The Sakta Upanishad enhanced the status of Devi in philosophical grab. The Devi Upanishad relates the personifications of Shakti Durga as Mahalaxmi, Saraswati and Vaishnavi as Brahma Swarupini. Durga is here depicted as a Mahavidya, Viswarupini effulgent like the Morning Sun, relieving her devotees from the pains of worldly existence with all their desires.
In the Mahabharata, the name Durga is mentioned along with the names of different goddesses in a hymn addressed by Arjuna in the form of a prayer to the goddess Kumari, Kali, Kapali, Bhadra Kali, Kandi, Kanda, Tarini, Katyayani, Durga etc. depicted as adorned with jewels and different weapons. Yudhisthir’s invocation to goddess Durga gives a clear picture of her as the war goddess, the killer of Mahisasura (the buffalo demon). Here she is depicted as four-faced, four-armed, and holding a noose, bow, arrow and disk in her hands.
In the epics, Durga is said to be worshipped by the Savaras, Barbers and Pulindas (aboriginal tribes possibly belonging to the Austro-Asiatic ethnic stock that inhabited middle India in ancient times). Durga was raised to the highest position in the Pantheon by the Puranas. The ‘Devi Mahatmya’ section of the Markandeya Purana (which is described by some as a non-sectarian Purana) conceives Mahisamardini Durga as a full-fledged warrior goddess in the form of Candi and Chandika. Effulgently emerging from the gods, her countenance dazzling like thousands of suns, she pervaded the three worlds and seven seas forcing the gods themselves to bow down as a mark of respect to the all -hpowerful goddess. Fully equipped, she engaged the demons and their leaders in terrific battles, vanquished them and finally overpowered the Asura Mahisa, piercing his body with the trident when the demon came out of the carcass of the buffalo. So goddess Durga became Mahisamardhini.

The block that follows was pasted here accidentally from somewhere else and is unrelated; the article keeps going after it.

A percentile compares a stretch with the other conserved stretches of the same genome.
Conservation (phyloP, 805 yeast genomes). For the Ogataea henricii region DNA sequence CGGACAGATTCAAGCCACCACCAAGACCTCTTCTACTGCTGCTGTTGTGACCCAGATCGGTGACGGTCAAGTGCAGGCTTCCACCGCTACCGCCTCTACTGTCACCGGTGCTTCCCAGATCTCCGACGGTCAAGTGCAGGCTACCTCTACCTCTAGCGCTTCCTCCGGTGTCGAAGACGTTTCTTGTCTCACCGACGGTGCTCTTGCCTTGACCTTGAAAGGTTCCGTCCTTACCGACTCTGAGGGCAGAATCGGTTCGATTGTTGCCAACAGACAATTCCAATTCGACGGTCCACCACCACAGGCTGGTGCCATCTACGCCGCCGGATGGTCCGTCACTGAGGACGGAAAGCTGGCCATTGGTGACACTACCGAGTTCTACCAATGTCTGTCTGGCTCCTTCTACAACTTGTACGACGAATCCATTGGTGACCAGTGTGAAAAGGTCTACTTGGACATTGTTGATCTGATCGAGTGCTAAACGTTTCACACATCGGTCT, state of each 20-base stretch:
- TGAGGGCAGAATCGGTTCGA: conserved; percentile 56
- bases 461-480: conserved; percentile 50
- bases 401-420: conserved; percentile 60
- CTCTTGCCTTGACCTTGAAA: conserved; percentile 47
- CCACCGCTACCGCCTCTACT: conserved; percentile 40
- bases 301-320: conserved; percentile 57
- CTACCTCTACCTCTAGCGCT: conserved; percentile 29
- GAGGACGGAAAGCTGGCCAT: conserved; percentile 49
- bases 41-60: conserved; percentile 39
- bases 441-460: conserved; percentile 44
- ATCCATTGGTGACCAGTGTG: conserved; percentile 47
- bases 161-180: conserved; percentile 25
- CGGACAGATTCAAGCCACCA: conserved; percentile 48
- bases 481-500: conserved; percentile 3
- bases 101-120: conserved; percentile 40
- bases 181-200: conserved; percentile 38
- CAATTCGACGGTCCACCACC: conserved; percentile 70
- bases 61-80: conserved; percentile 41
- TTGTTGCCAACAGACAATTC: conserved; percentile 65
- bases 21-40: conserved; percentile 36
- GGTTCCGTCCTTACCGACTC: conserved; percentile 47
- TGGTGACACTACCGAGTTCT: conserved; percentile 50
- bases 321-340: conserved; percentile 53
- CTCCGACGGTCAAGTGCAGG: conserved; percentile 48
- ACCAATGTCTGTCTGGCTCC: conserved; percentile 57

Durga Ma embodies in her the integral character of mother goddess and was known by various names like Kalyani, Chandika, Kali, Chamunda, Kousiki, Satakshi, Sakambari, Mahisamardini, Vindhyavasini, Mahalaxmi, Mahakali, and MahaDurga.
Different inscriptions from the 5th – 6th century of the Christian era up to 13th century A.D. speak the prevalence of mother worship in different places of Orissa. Copper plates from Kanas and Olasing in Puri district reveal the existence of a popular mother cult in Tosali during the 6th-7th century A.D. It is interesting to note that in both the copper plates, one of the donees is a deity — Maninagesavara Bhattaraka.
From the above study it is concluded that Durga’s importance never diminished and has ever been growing on the Indian religious scene. She declared that she would come for protection of her devotees whenever there is an uprising of the Asuras. Thus:
Ittham yada yada badha danovathabhavishyati
Tada tado vatriyaham karishami cherisan khyayam
The Meaning Of Durga
This article by Dr David Frawley was first published by Swarajya.
No country in the world demonstrates such enduring reverence for the Great Mother Goddess, as does India. The Goddess is celebrated in every form, aspect and quality, through music, art, ritual, mantra and meditation. She is honored in women, the Earth, nature and the transcendent beyond all expression. Her worship is full of splendor, delight, mystery and wonder.
The Goddess is Shakti, meaning power, the resort of all transformative energy and cataclysmic force that mere human logic cannot comprehend. She possesses martial and regal forms that all must bow down before in awe. During the Navaratri – India’s famous autumn festival of the Goddess – she is worshipped as Durga, the supreme Shakti, holding all majesty, wisdom and grace.
Durga is the Mother of the universe from who comes forth the creation, sustenance and dissolution of all beings and all worlds. She is Chit-Shakti, the power of consciousness, out of which the cosmos coalesces as matter, life and mind.
India as a sublime culture and profound civilization is the gift of Ma Durga. Durga is the Goddess who personifies India as a whole and its incredible vitality, from her presence in village shrines to her representation of the highest yogic spirituality. Bharat mata is Durga with her imperious lion. She was the image behind India’s independence movement, which worked through her inspiration, such as Sri Aurobindo so eloquently lauded.